By: Rachel Stewart
February 1, the third episode of the newly revived The X-Files airs. It’s part of the six episode “mini-reboot” of the original show, where we follow the same classic team of Fox Mulder and Dana Scully, along with some other familiar faces such as The Cigarette Smoking Man and Agent Skinner, as they try to uncover government conspiracies and solve “monster of the week” cases. As someone who is a fan of this series, and almost was named “Fox” if I had been born a boy, when I heard about this reboot I was ecstatic, and luckily, so far, it has met my approval.
The X-Files is hardly the first TV show or movie to have a reboot recently. It seems that there’s been an explosion of them, such as Full House coming back as Fuller House, Boy Meets World returning with Girl Meets World, and Ghostbusters rebooting with the same name, but a new, all-female cast. Reboots always seem to get a mixed opinion when the news of their release is made public. Some viewers of the original are incredibly eager, starving for anything new from that fictional world, while others are “purists,” and believe that the original series is special and shouldn’t be messed with. Then there are those like me, who no matter if I’m a fan of the original series or not, I always wonder one thing: why are the creators bringing it back at all?
Is it purely for the money, is it because of a lack of originality and laziness in the creative industry, is it because of a creative team’s pure love for a series, or, more likely, is it a heavy dose of all three?
There are some shows and franchises that reboot mainly for the money, and for lack of originality, sure. An example for this, in my opinion, can be seen in the fairly recent movie, Jurassic World, a “reboot/new installment” in the Jurassic Park cinematic franchise. That franchise has been seen as a “classic” series of movies, and are very well-loved by the general public. Chris Pratt, star of the movie, had also just received his big “action-movie break” after the very successful Guardians of the Galaxy movie. Put those two things together and you’ve got an already popular figure to attach to an already popular series that is almost guaranteed to bring in the dough, which it most definitely did. As of now, Jurassic World is the fourth-highest grossing movie of all time, with $1.670 billion in box office sales. However, quantity of dollars does not equate to quality of movie. As someone who has seen the original movies, I didn’t particularly like this installment, and I’m convinced that the only reason it did so well was because it was part of the franchise and had Chris Pratt in it. It wasn’t terrible, but to me it just seemed like an average action movie with poor characterization, especially of the female lead, lazy plot recycling, with some nostalgic scenes thrown in to make us remember that we’re watching an installment of the “Jurassic” series, which it truly doesn’t feel like it’s a part of. It doesn’t feel connected to any of the other movies, and I feel like it’s only true purpose was to make easy money.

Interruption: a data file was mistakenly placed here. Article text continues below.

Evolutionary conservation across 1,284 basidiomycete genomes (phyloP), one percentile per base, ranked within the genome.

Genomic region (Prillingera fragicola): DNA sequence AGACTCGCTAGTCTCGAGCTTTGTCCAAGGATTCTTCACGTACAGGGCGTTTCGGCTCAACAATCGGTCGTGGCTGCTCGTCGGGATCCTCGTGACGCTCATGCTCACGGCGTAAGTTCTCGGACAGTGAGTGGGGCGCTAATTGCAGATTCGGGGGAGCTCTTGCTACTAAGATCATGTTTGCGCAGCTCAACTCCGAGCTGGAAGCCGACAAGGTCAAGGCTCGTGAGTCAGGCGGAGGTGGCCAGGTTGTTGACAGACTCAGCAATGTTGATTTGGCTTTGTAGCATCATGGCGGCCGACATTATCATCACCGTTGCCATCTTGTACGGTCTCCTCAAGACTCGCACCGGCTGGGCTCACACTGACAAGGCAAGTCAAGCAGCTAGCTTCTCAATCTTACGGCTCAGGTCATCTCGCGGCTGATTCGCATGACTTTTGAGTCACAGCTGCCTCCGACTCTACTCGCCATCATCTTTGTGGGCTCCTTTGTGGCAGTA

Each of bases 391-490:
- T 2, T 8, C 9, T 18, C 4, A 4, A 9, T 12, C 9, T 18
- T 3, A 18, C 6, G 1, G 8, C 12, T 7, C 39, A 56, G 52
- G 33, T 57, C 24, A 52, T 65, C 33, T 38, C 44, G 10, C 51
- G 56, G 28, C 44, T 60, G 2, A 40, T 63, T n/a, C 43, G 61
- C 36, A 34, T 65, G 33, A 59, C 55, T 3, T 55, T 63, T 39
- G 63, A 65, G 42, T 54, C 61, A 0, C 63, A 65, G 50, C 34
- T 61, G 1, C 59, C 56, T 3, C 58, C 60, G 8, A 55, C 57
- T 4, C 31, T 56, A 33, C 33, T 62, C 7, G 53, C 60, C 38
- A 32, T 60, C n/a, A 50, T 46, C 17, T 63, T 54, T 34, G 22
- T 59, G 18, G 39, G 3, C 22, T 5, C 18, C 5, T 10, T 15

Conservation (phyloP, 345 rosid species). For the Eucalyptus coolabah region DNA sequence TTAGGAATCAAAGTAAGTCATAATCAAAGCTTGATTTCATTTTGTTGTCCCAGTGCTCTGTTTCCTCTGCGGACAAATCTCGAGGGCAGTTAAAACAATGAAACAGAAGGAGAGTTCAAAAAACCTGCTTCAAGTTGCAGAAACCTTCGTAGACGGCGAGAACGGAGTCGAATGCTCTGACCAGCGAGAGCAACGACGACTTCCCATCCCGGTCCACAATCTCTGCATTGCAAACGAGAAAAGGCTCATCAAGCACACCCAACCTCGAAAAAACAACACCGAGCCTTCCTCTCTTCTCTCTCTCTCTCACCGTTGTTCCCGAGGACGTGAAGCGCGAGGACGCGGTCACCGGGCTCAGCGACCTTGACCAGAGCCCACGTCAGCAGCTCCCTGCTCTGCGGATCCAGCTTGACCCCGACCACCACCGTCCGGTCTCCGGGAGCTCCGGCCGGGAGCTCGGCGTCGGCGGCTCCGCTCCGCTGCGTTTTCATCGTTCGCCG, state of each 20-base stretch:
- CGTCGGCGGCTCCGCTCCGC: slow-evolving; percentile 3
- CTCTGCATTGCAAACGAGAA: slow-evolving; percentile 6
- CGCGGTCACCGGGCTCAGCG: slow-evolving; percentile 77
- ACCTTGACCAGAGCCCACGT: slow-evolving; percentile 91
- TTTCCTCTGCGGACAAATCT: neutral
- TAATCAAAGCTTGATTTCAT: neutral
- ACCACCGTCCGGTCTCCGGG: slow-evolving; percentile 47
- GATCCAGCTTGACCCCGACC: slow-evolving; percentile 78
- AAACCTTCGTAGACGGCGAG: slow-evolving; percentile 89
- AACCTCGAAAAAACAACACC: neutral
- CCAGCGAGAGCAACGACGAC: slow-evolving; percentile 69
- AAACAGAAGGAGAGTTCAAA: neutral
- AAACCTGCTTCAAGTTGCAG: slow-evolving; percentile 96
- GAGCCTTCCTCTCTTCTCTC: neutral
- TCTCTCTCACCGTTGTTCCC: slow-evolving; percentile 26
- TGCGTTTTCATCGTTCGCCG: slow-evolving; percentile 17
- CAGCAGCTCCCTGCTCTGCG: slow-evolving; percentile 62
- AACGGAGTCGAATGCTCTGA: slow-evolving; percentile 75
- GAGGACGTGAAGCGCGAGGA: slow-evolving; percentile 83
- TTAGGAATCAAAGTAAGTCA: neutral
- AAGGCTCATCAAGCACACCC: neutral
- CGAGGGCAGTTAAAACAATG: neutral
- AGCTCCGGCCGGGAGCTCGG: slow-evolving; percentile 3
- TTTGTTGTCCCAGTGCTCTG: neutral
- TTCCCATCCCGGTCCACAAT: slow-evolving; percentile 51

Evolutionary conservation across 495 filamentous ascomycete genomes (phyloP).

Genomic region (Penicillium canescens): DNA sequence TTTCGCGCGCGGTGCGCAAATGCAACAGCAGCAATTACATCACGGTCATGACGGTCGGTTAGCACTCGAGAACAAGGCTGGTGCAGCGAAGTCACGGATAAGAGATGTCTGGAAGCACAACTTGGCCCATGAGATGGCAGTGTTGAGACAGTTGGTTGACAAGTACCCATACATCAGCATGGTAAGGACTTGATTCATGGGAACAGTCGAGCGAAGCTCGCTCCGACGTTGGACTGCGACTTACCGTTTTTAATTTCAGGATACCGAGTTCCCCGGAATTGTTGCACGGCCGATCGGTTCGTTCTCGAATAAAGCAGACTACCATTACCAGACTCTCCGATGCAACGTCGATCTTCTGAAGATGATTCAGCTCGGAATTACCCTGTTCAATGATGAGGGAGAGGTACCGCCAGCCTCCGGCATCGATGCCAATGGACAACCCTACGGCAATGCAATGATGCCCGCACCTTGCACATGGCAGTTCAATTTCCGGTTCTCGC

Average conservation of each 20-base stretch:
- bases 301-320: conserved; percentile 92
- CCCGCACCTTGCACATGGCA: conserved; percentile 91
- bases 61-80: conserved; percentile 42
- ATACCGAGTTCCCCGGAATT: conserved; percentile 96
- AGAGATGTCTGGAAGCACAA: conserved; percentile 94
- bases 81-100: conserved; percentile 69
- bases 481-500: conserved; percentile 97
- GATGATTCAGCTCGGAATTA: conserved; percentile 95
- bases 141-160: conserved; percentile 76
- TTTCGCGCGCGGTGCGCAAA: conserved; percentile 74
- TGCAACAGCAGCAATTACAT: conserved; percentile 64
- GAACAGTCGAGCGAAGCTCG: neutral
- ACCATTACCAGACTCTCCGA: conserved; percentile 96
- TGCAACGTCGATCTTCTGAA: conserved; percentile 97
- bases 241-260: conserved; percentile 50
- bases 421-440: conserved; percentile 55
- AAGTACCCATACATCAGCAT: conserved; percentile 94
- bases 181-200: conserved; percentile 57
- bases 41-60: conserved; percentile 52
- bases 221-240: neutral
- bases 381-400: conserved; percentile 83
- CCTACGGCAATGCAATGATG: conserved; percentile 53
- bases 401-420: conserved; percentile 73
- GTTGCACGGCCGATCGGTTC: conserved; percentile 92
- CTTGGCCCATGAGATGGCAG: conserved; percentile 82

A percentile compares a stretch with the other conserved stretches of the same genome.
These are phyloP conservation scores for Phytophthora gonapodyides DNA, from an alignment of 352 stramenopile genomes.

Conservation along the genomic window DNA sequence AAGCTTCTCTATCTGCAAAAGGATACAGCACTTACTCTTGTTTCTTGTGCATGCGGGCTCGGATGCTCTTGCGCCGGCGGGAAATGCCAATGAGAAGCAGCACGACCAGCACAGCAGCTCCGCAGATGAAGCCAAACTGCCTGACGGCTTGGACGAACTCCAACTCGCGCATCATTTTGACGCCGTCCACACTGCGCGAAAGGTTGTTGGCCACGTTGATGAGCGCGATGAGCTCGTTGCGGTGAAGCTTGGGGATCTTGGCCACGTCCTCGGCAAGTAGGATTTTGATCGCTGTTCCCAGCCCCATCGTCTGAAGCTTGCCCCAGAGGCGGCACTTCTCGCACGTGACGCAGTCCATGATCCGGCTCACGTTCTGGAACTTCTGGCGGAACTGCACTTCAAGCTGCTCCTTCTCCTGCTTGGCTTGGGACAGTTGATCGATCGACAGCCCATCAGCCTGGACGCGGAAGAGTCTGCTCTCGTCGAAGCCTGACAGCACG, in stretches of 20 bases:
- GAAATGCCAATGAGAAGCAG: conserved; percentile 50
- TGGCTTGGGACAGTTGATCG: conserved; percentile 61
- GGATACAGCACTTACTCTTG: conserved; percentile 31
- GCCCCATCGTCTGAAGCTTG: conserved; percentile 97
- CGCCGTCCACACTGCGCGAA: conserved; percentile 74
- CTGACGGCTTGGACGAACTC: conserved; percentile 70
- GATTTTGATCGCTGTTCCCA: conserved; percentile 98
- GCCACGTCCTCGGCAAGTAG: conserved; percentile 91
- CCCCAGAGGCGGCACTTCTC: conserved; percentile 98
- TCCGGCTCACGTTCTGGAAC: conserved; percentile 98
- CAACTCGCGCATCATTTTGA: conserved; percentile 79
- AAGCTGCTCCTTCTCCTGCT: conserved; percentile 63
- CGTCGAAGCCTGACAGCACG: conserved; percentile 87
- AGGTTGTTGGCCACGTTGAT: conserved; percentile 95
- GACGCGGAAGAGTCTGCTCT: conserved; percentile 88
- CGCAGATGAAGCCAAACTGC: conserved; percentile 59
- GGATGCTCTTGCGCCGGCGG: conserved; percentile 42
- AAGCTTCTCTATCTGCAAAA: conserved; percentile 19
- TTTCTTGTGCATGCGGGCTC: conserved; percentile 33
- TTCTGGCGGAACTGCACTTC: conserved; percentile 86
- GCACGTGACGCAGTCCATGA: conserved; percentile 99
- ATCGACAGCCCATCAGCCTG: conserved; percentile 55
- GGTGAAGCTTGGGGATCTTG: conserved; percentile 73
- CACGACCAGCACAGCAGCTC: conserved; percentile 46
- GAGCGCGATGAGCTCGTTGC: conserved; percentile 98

However, on the flip side of the coin, making a movie because it is known it will make money can be done well. Specifically, I’m thinking of Star Wars: The Force Awakens. Star Wars is a household name almost all around the world; it’s something that has continued to define pop culture, and set standards for all other space operas to live up to. No matter what this movie was about, it was going to bring in sales because of its name, which it did, $1.983 billion to be exact, which lands it one step above Jurassic World, as the third-highest grossing movie of all time. Now, Jurassic World and Star Wars: The Force Awakens are two movies that I believe were mainly made with the known fact that they were going to make money, but while Jurassic World, in my opinion, didn’t do its predecessors justice, I think Star Wars did this right. They knew they were going to make money with this movie, so they took advantage of that and included things the other moves did not do: they increased the diversity of their cast, added depth and complexity to the main villain, and kept increasing the quality of the visual effects. Along with that, they kept elements that are signature to the franchise: old characters we know and love, a nostalgic opening sequence, the score, portraying a “simple” battle of “the light vs. the dark” as anything but simple, and the overall feel of a grand adventure in space. The plot had enough in it to tie it back with the older movies in the series, but it also laid enough groundwork for the new story by getting us invested in the new characters before introducing the familiar faces from the past.
Just because a reboot happens for the money, or for lack of originality, it doesn’t always mean the new installment will be bad. Sometimes it will be, and sometimes it won’t. As always, I stay skeptical of them, because in my opinion it’s better to have your expectations surpassed than not having them met at all.